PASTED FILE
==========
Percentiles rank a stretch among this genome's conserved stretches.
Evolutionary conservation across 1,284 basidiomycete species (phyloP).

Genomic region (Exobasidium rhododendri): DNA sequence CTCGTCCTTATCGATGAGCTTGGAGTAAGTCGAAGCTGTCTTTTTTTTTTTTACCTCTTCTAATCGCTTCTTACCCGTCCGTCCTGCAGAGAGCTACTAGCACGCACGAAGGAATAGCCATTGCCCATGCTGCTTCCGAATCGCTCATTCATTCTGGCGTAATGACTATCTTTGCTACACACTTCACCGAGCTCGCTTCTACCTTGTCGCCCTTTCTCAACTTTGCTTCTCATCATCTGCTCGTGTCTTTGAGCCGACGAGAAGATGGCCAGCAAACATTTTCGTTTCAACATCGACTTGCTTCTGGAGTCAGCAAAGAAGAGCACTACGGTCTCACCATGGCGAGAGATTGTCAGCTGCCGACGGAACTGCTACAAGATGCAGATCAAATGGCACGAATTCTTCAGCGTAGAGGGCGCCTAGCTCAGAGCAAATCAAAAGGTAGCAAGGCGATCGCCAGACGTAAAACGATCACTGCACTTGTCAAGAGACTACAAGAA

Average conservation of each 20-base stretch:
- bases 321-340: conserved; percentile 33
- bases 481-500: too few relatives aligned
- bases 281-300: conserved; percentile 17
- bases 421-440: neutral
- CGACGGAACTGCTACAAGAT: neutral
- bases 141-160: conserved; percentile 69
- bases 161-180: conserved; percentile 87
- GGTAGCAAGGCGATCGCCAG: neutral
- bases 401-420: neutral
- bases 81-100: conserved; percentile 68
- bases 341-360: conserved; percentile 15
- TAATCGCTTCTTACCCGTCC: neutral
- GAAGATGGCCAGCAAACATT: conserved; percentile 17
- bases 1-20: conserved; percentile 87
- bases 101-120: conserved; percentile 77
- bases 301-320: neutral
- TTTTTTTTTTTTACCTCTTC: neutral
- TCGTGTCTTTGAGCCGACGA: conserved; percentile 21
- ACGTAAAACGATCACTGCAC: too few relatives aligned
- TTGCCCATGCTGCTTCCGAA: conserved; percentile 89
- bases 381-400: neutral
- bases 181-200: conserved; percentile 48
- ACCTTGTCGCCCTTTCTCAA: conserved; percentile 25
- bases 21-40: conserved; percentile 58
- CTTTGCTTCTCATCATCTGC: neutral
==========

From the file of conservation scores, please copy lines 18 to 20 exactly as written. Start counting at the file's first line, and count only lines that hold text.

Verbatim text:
- bases 1-20: conserved; percentile 87
- bases 101-120: conserved; percentile 77
- bases 301-320: neutral